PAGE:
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Related: biology - human body - visceral

Related by word in title: Anatomy of Hell (2004) - Chaterine Breillat

The Quick and the Dead: Artists and Anatomy (1998) - Deanna Petherbridge, Ludmilla Jordanova [Amazon.com] [FR] [DE] [UK]
cover illustration by Jacques Fabian Gautier d'Agoty

Anatomical drawing by Jacques Fabian Gautier d'Agoty (1717-1785)

Vesalius, De Humani Corporus fabrica (1543)

Fabrica (1543) - Vesalius

Challenging Galenism
At age 25, Vesalius launched a full assault on Galen. Lecturing at Padua and then at Bologna, he rigged up skeletons of humans and of Barbary macaques, and showed the assembled students how wrong Galen had been. Vesalius then set out to put together a new anatomy book that included his discoveries. Over the next four years Vesalius worked with the finest block cutters of Venice and draftsmen from Titian’s workshop. He named his book De humani corporis fabrica libri septem, or “The Seven Books on the Structure of the Human Body”-commonly known as the Fabrica. In this 1543 masterwork, men and women now stood stripped of skin and Skeletons leaned lazily against columns in the rolling Italian countryside.

Humans Are Not so Unique
Fabrica launched a new tradition in anatomy in Europe, in which anatomists trusted only their own observations and explored the body like a new continent. Vesalius’ discovery of the important differences between species also helped usher in the science of comparative anatomy, in which researchers studied animals to find their similarities and differences. In the process, they gradually began to recognize humans as being one species among many, with a few unique traits but many others shared in common with other animals. Some 300 years after Vesalius first shook off the blind obedience to Galen, Darwin used that vast stock of anatomical knowledge to build his theory of evolution. --http://evolution.berkeley.edu/evosite/history/compar_anat2.shtml [Feb 2005]

Vesalius, De Humani Corporus fabrica (1543) - Vesalius

The Quick and the Dead: Artists and Anatomy (1998) - Deanna Petherbridge, Ludmilla Jordanova

The human body has long been central to Western art, and in order to represent the body in all its manifestations many artists have studied anatomy: dissecting the dead to better depict the living. The Quick and the Dead focuses on a range of artists, among them Leonardo da Vinci, Michelangelo Buonarroti, Albrecht Drer, William Hogarth, George Stubbs, Thodore Gricault, Kiki Smith, Joel-Peter Witkin, and Cindy Sherman to show the great richness and complexity that can result when art and science intersect. The drawings, prints, photographs, and objects in this book span five centuries and mark numerous cultural shifts, yet their imagery is as powerful today as when it was created. Bodily representation has shadowed Western art since the High Renaissance, particularly in the form of atlases of anatomical prints, detailed drawings, and wax cadavers used for teaching purposes. Studying anatomy was deemed so essential that it was part of the instruction program in the earliest Italian academies. Now contemporary artists interested in cultural constuctions of the body are reinvigorating the subject, with the fragmentation of human form being a prime concern. Since 1858, Gray's Anatomy has served to legitimize notions of "serious" science unchallenged by the frivolity of art. But in recent years a kind of rapprochement between medical history and cultural theory has occurred, and new medical technologies have become a wellspring for artists as well as for doctors. As The Quick and the Dead makes clear, the human bodysymbolic and intimate, material and sacredis a vital cultural resource and a site where various social constituencies find relevant meaning. -- from the publisher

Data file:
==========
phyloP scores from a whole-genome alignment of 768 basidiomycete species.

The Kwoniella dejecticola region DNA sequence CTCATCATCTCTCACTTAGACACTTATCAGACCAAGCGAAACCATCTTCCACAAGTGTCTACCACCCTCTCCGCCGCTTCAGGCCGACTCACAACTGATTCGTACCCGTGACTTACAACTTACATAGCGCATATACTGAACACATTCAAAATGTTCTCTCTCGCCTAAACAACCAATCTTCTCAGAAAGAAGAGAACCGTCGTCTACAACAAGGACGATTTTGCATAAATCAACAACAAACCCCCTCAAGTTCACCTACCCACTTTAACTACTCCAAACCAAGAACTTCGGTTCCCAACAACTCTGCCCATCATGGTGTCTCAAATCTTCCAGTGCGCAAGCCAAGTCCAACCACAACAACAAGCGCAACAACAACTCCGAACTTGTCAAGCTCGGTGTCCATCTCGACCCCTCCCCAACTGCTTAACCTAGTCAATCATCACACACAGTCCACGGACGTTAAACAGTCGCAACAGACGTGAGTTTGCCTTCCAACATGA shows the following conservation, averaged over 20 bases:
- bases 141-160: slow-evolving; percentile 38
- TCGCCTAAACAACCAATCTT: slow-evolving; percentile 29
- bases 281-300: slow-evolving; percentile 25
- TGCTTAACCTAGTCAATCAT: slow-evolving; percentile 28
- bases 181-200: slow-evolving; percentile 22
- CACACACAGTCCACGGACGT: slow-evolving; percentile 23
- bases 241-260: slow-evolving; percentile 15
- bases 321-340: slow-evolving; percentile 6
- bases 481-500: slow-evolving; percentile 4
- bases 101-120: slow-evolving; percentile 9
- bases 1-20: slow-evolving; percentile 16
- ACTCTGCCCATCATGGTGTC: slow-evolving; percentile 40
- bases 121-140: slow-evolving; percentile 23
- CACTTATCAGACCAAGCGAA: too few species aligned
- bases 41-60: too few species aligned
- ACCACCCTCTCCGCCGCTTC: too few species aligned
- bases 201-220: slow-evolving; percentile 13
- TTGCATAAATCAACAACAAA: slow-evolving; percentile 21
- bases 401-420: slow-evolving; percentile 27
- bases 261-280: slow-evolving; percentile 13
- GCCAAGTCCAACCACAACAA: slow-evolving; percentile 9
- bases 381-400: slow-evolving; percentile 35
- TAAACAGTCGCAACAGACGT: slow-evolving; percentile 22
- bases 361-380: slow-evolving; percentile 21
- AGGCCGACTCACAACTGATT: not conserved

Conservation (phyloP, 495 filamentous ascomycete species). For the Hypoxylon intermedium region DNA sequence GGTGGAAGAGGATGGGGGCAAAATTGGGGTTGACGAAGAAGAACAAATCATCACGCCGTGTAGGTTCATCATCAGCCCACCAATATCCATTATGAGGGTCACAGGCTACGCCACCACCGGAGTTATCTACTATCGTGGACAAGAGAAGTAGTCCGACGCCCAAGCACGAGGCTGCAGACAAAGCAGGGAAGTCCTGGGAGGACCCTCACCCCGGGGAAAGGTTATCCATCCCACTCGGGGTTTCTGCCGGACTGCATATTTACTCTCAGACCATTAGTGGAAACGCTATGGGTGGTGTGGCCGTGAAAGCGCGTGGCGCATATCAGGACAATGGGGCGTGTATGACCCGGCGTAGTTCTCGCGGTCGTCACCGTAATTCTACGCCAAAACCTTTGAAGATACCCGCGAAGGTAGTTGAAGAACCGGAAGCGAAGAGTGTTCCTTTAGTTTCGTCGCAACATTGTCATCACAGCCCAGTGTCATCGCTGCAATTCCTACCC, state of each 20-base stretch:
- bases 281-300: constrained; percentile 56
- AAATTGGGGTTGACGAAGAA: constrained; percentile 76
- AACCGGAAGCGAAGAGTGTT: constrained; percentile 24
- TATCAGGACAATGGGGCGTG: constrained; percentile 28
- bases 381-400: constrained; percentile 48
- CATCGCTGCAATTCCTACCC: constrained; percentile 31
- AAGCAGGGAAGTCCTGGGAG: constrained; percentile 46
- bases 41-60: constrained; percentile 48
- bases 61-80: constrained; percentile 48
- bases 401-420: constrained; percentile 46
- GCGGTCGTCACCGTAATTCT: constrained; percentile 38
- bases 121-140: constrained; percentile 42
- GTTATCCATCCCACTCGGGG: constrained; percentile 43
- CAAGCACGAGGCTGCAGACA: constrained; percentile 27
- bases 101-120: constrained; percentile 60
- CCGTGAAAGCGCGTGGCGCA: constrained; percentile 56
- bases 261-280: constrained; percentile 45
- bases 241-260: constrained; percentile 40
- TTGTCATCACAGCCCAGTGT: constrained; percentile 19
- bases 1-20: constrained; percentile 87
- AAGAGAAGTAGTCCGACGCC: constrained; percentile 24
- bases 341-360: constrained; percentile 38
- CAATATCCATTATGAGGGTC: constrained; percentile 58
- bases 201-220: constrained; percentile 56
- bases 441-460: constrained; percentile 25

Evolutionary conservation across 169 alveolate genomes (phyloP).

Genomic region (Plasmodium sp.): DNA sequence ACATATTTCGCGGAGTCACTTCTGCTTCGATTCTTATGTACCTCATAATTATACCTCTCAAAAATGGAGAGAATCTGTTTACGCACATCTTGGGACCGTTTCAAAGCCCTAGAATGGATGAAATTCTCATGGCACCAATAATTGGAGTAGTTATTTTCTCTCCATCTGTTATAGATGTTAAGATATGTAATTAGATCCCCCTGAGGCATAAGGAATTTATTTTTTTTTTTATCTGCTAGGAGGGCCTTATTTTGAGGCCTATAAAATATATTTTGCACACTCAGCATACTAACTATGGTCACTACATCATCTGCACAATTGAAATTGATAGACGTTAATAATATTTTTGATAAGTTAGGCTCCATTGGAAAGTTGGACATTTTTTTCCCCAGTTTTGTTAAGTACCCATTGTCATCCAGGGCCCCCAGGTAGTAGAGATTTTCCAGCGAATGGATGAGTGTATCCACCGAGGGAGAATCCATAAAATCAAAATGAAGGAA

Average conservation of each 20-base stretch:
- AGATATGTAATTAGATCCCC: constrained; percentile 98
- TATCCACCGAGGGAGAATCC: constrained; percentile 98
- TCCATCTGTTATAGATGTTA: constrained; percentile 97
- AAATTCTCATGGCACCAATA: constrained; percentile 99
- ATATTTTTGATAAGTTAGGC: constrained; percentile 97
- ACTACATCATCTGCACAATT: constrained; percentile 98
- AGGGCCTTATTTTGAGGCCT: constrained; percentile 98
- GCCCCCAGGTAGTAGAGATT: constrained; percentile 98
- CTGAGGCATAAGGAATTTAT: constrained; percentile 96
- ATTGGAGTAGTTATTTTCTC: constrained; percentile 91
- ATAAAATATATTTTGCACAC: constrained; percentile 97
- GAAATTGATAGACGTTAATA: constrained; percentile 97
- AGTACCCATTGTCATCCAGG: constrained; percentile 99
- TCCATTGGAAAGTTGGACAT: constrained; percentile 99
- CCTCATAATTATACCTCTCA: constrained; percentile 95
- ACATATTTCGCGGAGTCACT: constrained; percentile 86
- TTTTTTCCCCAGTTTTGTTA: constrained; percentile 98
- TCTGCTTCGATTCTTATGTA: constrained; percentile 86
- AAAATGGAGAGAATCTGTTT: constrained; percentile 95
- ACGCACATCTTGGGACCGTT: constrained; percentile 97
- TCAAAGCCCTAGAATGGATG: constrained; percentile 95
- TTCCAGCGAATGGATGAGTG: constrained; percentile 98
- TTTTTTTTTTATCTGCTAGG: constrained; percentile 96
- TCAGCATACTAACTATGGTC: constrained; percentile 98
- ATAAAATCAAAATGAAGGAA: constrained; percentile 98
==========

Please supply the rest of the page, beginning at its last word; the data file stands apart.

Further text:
Dream anatomy

Anatomie des parties de la génértion de l’homme et de la femme
Paris, 1773. Colored mezzotint. National Library of Medicine
Jacques Fabien Gautier D’Agoty (1717-1785)
image sourced here.

Gautier D’Agoty’s colored mezzotints have a painterly quality. This pregnant woman calmly looks back at the viewer, a characteristic pose of 18th-century French portraiture.

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